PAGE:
California introduces bill to reevaluate rooftop solar net metering

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California Assemblymember Laura Friedman has introduced AB 2256, which would require the California Public Utilities Commission (CPUC) to fully consider the costs and benefits of rooftop solar when revisiting its net energy metering (NEM) tariff.

The bill would require CPUC to consider the total benefits of rooftop solar, including improved local air and water quality, avoided land use impacts, and any associated system cost benefits.

“The CPUC currently only considers some economic benefits of rooftop solar,” said a fact sheet on the bill. “As NEM is not simply a rate structure but rather, a far-reaching policy initiative with goals and outcomes that will shape the future of clean energy and climate change in California, it is critical for policy makers to consider all relevant information in re-designing the tariff that has proven integral to meet our climate goals.”

NEM helped California launch the nation’s leading rooftop solar market, achieving Governor Schwarzenegger’s million solar roofs initiative, and under NEM the state has since reached two million solar roofs.

The California Air Resources Board has projected that the state needs to double its rooftop solar to reach targets of 90% emissions-free electricity by 2035 and 100% by 2045.

California’s rooftop solar market has been screeching to a halt ever since the NEM 3.0 rulemaking decision was implemented. The rate structure lowers compensation for exported solar production by about 75% and makes batteries an essential component of a residential solar project. This, combined with high interest rates, has worsened customer economics for rooftop solar, no longer presenting a cash flow positive investment in many cases, said installer HES Solar.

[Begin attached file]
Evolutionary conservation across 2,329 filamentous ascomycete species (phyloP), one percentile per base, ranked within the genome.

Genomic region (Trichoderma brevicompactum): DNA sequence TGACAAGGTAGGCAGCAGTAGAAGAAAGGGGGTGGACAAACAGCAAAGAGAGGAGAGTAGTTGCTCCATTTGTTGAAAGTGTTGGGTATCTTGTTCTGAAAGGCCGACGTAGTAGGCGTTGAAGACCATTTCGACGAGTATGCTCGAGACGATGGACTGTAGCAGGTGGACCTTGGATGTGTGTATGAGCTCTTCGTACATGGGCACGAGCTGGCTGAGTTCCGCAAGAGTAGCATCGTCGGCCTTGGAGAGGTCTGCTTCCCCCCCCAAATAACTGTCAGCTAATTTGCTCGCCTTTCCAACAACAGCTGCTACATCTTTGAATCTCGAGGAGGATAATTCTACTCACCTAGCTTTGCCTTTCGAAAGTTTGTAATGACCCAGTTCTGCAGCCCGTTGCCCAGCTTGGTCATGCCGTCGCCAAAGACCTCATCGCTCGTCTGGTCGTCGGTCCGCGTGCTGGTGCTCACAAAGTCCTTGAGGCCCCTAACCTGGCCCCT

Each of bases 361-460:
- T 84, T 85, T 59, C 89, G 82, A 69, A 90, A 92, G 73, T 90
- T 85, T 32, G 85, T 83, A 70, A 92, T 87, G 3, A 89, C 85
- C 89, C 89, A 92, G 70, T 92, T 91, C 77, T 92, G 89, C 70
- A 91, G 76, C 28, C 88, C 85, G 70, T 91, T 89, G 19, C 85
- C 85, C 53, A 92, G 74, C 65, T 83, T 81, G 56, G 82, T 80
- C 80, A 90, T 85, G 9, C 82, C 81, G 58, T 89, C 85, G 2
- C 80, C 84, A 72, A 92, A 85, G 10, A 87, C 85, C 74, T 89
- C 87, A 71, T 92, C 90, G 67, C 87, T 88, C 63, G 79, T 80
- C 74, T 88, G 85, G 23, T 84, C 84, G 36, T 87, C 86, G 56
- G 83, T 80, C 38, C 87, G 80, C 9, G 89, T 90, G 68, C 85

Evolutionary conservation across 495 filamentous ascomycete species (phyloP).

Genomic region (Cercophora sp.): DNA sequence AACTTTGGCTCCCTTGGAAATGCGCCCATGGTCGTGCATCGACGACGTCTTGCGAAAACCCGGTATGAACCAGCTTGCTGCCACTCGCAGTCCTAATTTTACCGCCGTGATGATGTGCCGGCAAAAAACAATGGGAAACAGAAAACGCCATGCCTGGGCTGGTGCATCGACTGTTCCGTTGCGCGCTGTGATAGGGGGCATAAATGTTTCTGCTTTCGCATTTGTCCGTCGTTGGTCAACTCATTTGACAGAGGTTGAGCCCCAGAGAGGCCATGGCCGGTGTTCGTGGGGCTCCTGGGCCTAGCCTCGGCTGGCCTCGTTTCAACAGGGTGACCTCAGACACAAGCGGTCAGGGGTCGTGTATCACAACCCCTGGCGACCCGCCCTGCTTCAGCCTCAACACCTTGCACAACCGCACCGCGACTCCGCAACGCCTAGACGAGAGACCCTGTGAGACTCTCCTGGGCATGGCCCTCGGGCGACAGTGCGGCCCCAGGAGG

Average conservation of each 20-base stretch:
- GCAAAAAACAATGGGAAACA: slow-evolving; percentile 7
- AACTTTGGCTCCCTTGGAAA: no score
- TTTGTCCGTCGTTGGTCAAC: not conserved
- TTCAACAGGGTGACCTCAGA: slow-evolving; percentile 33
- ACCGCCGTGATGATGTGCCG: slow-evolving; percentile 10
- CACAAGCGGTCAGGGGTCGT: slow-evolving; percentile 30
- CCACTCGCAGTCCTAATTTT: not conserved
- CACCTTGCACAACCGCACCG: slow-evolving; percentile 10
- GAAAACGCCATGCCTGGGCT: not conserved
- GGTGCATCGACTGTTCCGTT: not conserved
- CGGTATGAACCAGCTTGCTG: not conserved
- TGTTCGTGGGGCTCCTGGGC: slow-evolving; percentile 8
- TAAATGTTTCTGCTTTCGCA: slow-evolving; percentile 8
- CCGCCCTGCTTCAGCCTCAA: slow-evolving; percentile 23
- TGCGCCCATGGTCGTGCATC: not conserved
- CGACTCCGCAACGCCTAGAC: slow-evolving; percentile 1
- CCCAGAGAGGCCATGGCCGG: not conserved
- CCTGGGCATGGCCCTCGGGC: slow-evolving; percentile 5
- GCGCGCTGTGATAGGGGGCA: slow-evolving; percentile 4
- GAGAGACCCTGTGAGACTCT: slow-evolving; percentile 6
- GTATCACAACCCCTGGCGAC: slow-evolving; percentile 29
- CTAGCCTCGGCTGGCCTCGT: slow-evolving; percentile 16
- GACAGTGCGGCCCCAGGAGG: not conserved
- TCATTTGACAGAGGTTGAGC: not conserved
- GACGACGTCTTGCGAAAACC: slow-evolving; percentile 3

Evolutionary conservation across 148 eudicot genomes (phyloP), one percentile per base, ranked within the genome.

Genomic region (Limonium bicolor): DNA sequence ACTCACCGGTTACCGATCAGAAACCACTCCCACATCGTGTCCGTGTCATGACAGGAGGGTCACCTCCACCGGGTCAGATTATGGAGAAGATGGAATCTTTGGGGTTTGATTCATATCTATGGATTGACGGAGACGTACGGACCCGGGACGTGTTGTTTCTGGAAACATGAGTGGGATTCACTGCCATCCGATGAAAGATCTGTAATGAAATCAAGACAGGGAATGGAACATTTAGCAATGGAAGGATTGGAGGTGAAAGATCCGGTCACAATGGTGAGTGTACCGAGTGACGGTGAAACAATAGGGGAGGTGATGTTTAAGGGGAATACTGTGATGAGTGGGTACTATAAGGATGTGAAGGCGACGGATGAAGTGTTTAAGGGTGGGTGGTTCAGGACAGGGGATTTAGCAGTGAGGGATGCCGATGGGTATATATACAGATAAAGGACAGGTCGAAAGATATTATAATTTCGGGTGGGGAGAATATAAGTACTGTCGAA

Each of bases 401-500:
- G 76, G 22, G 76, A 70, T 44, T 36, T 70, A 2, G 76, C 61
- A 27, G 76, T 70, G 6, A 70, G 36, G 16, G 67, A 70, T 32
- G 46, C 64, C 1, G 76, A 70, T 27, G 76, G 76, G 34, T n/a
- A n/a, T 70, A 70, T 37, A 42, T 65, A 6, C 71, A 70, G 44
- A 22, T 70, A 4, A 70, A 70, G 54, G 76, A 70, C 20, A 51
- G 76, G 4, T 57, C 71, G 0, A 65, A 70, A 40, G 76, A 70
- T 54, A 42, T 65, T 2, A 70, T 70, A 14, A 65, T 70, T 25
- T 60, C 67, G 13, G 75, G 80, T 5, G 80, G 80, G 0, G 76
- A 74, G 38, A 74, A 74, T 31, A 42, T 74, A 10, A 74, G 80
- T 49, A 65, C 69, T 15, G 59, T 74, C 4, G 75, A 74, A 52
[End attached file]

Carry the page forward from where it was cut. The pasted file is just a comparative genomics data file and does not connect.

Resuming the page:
The California Solar and Storage Association (CALSSA) said about 17,000 jobs have been lost, demand for rooftop solar has fallen about 80%, and solar business insurer Solar Insure told pv magazine usa that 75% of its covered companies are considered a “high risk” for bankruptcy. Major publicly traded global equipment providers like Enphase and SolarEdge have made significant cuts to their workforce.

The California Energy Commission (CEC) projects that the state will need to build 6 GW of solar-plus-storage every year for the next 26 years straight to meet the 2045 target. Over the past five years, California has only averaged about half of the 6 GW deployment figure. The state has averaged about 2.3 GW of utility-scale solar-plus-storage installations over the past few years, far behind the pace to reach that near mid-century goal of 100% carbon free power. CALSSA said the goal is impossible to reach with a utility-scale only model, which the state seems to be hurdling itself toward.

Save Solar coalition

Also this week, over 60 organizations submitted letters to Governor Newsom, state legislative leaders, and the CPUC to call for immediate action to restore the state’s rooftop solar growth. The letter to the governor can be found here.